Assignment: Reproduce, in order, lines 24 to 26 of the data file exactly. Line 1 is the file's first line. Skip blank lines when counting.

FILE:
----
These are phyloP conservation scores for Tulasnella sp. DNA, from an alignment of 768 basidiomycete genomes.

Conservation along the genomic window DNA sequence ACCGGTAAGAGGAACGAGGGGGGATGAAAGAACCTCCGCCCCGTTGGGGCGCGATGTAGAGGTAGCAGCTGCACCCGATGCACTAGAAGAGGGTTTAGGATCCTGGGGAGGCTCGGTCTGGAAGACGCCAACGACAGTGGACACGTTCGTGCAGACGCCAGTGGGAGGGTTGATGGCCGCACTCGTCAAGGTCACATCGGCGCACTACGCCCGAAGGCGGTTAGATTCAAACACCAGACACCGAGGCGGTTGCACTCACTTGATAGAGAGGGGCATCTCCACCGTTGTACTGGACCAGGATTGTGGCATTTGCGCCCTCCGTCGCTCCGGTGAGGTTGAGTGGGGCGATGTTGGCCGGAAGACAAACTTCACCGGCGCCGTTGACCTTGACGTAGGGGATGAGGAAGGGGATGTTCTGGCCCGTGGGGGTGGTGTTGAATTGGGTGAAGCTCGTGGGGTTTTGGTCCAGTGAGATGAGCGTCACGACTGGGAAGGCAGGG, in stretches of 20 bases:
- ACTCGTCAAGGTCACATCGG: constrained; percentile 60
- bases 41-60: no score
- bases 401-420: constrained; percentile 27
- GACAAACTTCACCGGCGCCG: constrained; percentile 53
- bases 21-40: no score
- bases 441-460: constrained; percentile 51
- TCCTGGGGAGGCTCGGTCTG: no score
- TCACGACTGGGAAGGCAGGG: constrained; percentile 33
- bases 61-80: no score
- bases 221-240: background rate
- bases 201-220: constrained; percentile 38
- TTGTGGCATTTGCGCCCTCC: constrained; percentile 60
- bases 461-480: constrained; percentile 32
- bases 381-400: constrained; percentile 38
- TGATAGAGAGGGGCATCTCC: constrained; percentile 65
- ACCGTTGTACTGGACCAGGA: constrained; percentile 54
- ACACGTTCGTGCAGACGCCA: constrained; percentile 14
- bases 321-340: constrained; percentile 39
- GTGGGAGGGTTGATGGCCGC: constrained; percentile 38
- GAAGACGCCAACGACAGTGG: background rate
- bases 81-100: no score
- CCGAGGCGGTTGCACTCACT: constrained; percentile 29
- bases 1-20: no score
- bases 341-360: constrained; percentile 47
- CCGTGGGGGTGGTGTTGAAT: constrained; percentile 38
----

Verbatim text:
- CCGAGGCGGTTGCACTCACT: constrained; percentile 29
- bases 1-20: no score
- bases 341-360: constrained; percentile 47